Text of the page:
Salt is an important aspect of our daily diet. Sodium ions found in salt is essential for pumping fluid into the cells, maintaining an ideal pH balance, contracting muscles, and relaying nerve messages.
According to the FDA, the average person should consume a maximum of 2,300 milligrams of salt each day. Obeying this guideline will help to avoid sodium toxicity and high blood pressure.
When you think of salt, the conventional white table salt likely comes to mind first.
Table salt is a common household staple with a bad reputation for its highly refined characteristics. That’s why many health nuts switched to its coarser, crunchier cousin – sea salt.
Now, Himalayan salt has entered the scene as the latest nutrition trend, but is there really any difference?
What is Himalayan Salt?
As its name suggests, Himalayan salt is harvested from the Himalayan mountain range, which lies across the Asian continent from China through Pakistan.
Many millions of years ago, the salt beds in the Himalayas were covered in lava and protected from pollution. For this reason, Himalayan salt is often lauded as the most pristine salt on the planet. It’s hand-mined in the mountains and shipped right into the culinary market with little processing.
Himalayan salt consists of around 85% sodium chloride. Since it has small amounts of iron oxide, the Himalayan salt features a striking pink color. Hues of red and white clearly indicate the salt’s energy-rich content.
There are also over 80 other minerals found naturally within Himalayan salt, including calcium, magnesium, potassium, zinc, and iron.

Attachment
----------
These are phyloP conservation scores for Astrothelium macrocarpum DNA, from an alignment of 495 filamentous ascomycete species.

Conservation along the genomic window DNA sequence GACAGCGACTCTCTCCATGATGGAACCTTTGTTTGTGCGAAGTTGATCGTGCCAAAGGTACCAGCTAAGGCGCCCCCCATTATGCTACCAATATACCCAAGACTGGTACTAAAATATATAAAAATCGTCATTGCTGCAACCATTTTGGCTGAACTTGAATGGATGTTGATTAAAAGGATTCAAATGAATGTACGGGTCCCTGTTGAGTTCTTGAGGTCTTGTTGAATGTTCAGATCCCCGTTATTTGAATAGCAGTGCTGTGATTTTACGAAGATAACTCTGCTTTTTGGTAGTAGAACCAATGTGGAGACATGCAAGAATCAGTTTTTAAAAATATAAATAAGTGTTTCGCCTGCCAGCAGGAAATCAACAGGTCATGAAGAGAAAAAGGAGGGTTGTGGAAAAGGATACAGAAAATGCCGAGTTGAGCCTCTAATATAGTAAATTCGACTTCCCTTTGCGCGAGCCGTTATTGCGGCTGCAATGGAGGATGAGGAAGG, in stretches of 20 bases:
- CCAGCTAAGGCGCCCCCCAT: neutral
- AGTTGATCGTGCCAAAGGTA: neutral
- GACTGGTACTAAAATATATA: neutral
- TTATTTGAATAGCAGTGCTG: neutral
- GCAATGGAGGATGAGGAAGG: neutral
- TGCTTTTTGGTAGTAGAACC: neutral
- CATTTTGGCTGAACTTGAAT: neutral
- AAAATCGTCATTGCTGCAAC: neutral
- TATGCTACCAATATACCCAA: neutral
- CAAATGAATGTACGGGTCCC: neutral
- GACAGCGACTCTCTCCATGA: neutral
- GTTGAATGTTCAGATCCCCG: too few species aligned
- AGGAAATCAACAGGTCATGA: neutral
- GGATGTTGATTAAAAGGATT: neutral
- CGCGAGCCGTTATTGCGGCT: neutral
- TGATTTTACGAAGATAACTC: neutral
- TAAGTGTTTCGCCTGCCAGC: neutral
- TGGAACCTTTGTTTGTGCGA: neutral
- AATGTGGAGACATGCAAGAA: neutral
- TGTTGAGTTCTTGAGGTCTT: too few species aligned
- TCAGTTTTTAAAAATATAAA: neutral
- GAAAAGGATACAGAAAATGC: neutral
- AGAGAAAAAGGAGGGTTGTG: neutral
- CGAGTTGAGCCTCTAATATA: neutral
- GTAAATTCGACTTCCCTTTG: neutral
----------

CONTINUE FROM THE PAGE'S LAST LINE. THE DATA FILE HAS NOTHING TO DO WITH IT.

Himalayan Salt vs Sea Salt
Sea salt is produced by simply evaporating seawater from our oceans. Sea salt is very similar to table salt in that it’s predominantly made from sodium chloride with little nutrient value.
Some minerals like iron and potassium can be found in sea salt, but at smaller levels than Himalayan salt. Sea salt also comes with the risk for heavy metals thanks to marine pollution.
Even though Himalayan salt comes from the mountains, it’s technically a sea salt too. Salt mines in the Himalayas were originally created from salted bodies of water. However, the real difference comes in its purity, nutritional value, and digestive properties.
Over 80% of sea salts are now refined, but Himalayan salt doesn’t come in contact with any harmful chemicals.
Sea salt is difficult for the body to digest, whereas Himalayan salt doesn’t require digestion. It’s immediately usable in our bloodstream for circulation to our cells when dissolved in water.
Himalayan salt can actually help hydrate our bodies rather than cause dehydration. Sea salt is still important for feeding the good bacteria lining our intestines, but Himalayan salt has more immediate benefits and supportive minerals for our health.
Benefits Over Regular Table Salt
Now that we’ve crowned a winner in the sea salt vs Himalayan salt contest, let’s look at the advantages that come from kicking table salt to the curb.
Table salt is highly refined to remove impurities and is almost pure sodium chloride. While minerals are removed, anti-caking agents are added in to avoid clumping. The agents are potentially dangerous because they can’t dissolve in the body and can build up in tissues over time.
Himalayan salt is naturally rich in iodine, so it isn’t artificially added in. Since the crystals are larger than tiny table salt grains, there’s less sodium content.
Benefits of Himalayan salt include balancing electrolytes, reducing acid reflex, preventing muscle cramps, strengthening bones, and improving metabolism. Some even say that Himalayan salt supports a healthy libido and turns back the clock on aging.
Overall, Himalayan salt does pack more nutritional benefits than other salt types like sea salt due to its cleanliness. Himalayan salt can be added to your cooking routine or simply dissolved in water to replenish after a workout.
Throwing anti-microbial Himalayan salt in your bathtub may also help nourish your skin. Moderation is key though, even with Himalayan salt, so stick with the sodium consumption guidelines provided for the best results.